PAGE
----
I notice a lot of them have repairs on the stock at the wrist area. Was that from using them as clubs?

Used for a club or falling off a horse.
 
   I have a '94 Winchester carbine made in 1929, carried by the wife's grandfather in CO and UT for 50 years while working in sheep camps or guarding the herds. The old gun had a bent magazine tube and had a blacksmith's welded tang, so I took it to my friend that's a gunsmith. He told me he could straighten it without hurting the 80 years of wear. 
   When I picked it up was informed the old gun had a bent barrel plus other repairs throughout it's life. To be safe he replaced the firing pin with one that was broken (looks the same just the pin is broken off). We both felt something heavy had to have hit the barrel to have bent it.
   Once home got to looking at some of the old pictures of the wife's relation and found this rifle in a scabbard. His horse had probably taken a spill and bent the barrel. 


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PostSubject: Re: J & S Hawken GRRW build - educate me!   May 23rd 2017, 3:46 pm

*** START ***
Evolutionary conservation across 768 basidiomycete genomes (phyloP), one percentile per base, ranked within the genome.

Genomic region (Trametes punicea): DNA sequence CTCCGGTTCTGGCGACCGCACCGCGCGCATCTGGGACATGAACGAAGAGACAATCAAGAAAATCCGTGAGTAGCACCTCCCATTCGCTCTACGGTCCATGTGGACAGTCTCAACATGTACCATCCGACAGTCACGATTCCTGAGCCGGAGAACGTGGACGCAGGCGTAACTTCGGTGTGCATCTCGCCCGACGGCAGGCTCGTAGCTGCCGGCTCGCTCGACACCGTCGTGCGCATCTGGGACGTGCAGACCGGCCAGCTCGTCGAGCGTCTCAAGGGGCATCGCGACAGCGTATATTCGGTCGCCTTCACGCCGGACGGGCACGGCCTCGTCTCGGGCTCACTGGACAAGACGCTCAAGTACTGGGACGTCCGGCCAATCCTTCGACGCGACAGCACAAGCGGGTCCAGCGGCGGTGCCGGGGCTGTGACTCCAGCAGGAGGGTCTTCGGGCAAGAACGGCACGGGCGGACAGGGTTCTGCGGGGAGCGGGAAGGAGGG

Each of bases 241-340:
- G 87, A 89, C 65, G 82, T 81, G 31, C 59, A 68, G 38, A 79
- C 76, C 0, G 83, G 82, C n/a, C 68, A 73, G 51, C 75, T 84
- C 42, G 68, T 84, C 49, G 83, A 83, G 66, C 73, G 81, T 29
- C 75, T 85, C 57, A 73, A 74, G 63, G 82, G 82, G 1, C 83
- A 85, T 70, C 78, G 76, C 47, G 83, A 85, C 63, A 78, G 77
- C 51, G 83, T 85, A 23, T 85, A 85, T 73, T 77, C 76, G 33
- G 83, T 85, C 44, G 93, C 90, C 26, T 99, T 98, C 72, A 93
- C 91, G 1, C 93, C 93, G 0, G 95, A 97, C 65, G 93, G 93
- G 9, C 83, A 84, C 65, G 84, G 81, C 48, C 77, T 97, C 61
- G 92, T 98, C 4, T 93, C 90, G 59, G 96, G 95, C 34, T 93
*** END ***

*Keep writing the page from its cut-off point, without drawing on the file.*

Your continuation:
conner wrote:
We both felt something heavy had to have hit the barrel to have bent it.
   Once home got to looking at some of the old pictures of the wife's relation and found this rifle in a scabbard. His horse had probably taken a spill and bent the barrel. 

I'm with you. Seen an awful lot of rifles with broken stocks or bent barrels from horse wrecks. Seen some survive pretty rough treatment too, so you never know till the dust settles. But horses will be horses, whether they take a spill or simply take it into their bony heads that it's time to lay down and roll around a bit.
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PostSubject: Re: J & S Hawken GRRW build - educate me!   May 25th 2017, 10:16 am

I have been looking through my Great Gunmakers for the Early West by Gordon and there are pictured several J & S Hawken fullstock rifles.  All are converted to caplock.  One rifle has an ornate brass patchbox.  It also has a patent breech.  The trigger guard also has more fancy finials than is shown on other J & S rifles.